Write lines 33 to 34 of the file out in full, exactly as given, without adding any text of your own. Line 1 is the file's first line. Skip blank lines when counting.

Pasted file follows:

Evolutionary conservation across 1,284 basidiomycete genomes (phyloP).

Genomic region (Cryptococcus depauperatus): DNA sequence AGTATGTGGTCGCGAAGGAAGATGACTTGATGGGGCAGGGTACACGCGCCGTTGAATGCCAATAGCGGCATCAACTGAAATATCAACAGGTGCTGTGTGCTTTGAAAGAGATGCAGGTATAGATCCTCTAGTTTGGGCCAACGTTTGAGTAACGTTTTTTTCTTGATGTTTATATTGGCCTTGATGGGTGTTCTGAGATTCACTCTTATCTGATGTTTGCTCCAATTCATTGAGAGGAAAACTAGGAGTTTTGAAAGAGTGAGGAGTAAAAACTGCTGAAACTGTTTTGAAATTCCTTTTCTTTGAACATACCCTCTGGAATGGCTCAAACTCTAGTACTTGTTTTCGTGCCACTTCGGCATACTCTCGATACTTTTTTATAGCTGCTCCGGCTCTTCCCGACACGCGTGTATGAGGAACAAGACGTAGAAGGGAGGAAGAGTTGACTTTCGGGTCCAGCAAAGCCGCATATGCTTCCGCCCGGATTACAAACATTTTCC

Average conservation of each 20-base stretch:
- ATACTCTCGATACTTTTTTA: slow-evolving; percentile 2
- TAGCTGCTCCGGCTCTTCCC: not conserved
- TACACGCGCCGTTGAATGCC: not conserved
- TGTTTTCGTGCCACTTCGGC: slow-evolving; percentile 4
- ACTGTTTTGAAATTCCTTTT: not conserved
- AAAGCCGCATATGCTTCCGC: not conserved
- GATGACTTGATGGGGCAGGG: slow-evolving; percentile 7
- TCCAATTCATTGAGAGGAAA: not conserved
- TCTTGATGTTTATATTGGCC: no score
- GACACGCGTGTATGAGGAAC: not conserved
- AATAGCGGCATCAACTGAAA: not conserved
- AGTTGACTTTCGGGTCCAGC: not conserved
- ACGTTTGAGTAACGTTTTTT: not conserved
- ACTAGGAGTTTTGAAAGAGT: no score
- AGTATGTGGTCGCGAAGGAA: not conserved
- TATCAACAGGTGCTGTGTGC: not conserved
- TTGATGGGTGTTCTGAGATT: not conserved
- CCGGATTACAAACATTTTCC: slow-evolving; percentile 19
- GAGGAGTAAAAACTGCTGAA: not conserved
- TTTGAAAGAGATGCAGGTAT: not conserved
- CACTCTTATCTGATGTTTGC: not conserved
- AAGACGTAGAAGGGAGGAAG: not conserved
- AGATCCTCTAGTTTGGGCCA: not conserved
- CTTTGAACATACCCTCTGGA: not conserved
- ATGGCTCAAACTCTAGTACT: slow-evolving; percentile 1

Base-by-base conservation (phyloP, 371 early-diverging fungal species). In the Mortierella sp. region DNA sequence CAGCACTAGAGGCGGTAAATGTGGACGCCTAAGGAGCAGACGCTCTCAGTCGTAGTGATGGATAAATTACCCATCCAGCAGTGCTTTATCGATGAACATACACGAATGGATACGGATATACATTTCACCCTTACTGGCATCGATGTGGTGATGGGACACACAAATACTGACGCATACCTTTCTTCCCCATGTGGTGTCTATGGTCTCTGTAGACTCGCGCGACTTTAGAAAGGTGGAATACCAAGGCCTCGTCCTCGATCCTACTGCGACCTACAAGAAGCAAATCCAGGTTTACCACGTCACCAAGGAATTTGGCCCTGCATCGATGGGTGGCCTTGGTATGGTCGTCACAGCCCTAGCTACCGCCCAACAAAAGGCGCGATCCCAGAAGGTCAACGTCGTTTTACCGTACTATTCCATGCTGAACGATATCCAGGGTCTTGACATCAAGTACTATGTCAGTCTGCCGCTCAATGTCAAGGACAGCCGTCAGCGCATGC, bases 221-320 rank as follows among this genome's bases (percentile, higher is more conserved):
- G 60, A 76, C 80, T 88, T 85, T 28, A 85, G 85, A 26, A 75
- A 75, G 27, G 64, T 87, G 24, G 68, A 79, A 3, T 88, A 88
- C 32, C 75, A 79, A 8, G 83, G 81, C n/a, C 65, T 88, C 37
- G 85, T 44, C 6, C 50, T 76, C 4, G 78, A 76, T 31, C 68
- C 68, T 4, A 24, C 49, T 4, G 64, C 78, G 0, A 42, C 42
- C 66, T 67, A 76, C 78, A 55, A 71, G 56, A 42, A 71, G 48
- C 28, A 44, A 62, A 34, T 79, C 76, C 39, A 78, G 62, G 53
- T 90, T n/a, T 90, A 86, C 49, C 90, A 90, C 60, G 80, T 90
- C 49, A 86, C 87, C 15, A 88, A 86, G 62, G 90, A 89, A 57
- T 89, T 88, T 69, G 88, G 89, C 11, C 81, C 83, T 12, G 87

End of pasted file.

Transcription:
- G 85, T 44, C 6, C 50, T 76, C 4, G 78, A 76, T 31, C 68
- C 68, T 4, A 24, C 49, T 4, G 64, C 78, G 0, A 42, C 42